Today’s episode is going to cover the eight most common violations of the fair debt collection practices act. Now this is gonna be the first in a two-part series of episodes where I go to all the possible violations that a debt collector could commit with you as a consumer.

The next episode is going to cover the other seven not as common mistakes that debt collectors and creditors make when they’re contacting you as a consumer. And here’s the thing. It doesn’t matter how common they are, ANY violation could give you a reason to at the very least have something removed from your credit and at the very most sue the debt collector for damages. That’s your right under the fair debt collection practices act.



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The Fair Debt Collection Practices Act, (FDCPA)

The Fair Debt Collection Practices Act, in short called FDCPA, protects consumers from unfair and unethical debt collection practices typically of third-party collectors as part of a larger law called the consumer credit protection act and was established back in 1977.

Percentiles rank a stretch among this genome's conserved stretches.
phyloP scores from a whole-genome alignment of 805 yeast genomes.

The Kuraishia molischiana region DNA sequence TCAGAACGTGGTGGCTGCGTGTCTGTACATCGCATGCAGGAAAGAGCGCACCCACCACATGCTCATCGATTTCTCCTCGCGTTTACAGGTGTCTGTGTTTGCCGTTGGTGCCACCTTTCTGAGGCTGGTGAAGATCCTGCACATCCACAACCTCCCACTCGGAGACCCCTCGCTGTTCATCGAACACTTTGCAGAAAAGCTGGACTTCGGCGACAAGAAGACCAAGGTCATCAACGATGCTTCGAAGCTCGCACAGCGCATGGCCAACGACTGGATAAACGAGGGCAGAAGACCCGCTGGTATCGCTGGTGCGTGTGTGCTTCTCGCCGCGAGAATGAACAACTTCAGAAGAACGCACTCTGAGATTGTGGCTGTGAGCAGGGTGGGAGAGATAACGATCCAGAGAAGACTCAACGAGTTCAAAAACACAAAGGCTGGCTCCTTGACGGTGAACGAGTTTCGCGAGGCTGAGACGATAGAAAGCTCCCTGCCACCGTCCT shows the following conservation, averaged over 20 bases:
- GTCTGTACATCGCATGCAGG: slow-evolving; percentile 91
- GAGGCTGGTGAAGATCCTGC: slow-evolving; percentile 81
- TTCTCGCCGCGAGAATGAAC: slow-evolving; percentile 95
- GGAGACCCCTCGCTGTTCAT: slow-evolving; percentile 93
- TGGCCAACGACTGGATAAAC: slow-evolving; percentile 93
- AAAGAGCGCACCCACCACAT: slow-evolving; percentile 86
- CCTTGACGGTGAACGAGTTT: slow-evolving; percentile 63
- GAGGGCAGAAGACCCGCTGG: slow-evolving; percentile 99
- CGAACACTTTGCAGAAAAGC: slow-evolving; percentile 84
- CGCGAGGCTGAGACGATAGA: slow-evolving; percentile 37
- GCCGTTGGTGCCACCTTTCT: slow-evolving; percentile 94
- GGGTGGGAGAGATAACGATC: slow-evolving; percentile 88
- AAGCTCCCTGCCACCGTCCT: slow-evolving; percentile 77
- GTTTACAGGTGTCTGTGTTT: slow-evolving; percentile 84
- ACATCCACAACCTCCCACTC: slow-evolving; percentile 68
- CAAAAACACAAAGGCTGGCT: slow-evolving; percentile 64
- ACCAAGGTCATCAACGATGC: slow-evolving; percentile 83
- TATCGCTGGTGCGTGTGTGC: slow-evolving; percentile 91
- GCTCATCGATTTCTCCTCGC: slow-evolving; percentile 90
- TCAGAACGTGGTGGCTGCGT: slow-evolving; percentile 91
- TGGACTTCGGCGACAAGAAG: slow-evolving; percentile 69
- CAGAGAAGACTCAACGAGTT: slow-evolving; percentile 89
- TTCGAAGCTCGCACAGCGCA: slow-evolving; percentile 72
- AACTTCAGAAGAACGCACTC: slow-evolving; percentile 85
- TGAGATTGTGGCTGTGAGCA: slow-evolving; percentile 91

Chances are if you’re in default on any debt you’ve probably received a call or numerous calls from some debt collector wanting you to make some payments.

Congress created the FDCPA primarily to prohibit debt collectors from using deceptive or abusive practice or just unfair practices when collecting debts. There are numerous restrictions on what debt collectors are allowed to do or say when the collecting debts and this law provides consumers with certain rights and remedies against the companies who violate any of its provisions.

Now that being said the FDCPA generally only applies to third-party debt collectors not Creditors. Let me explain the difference.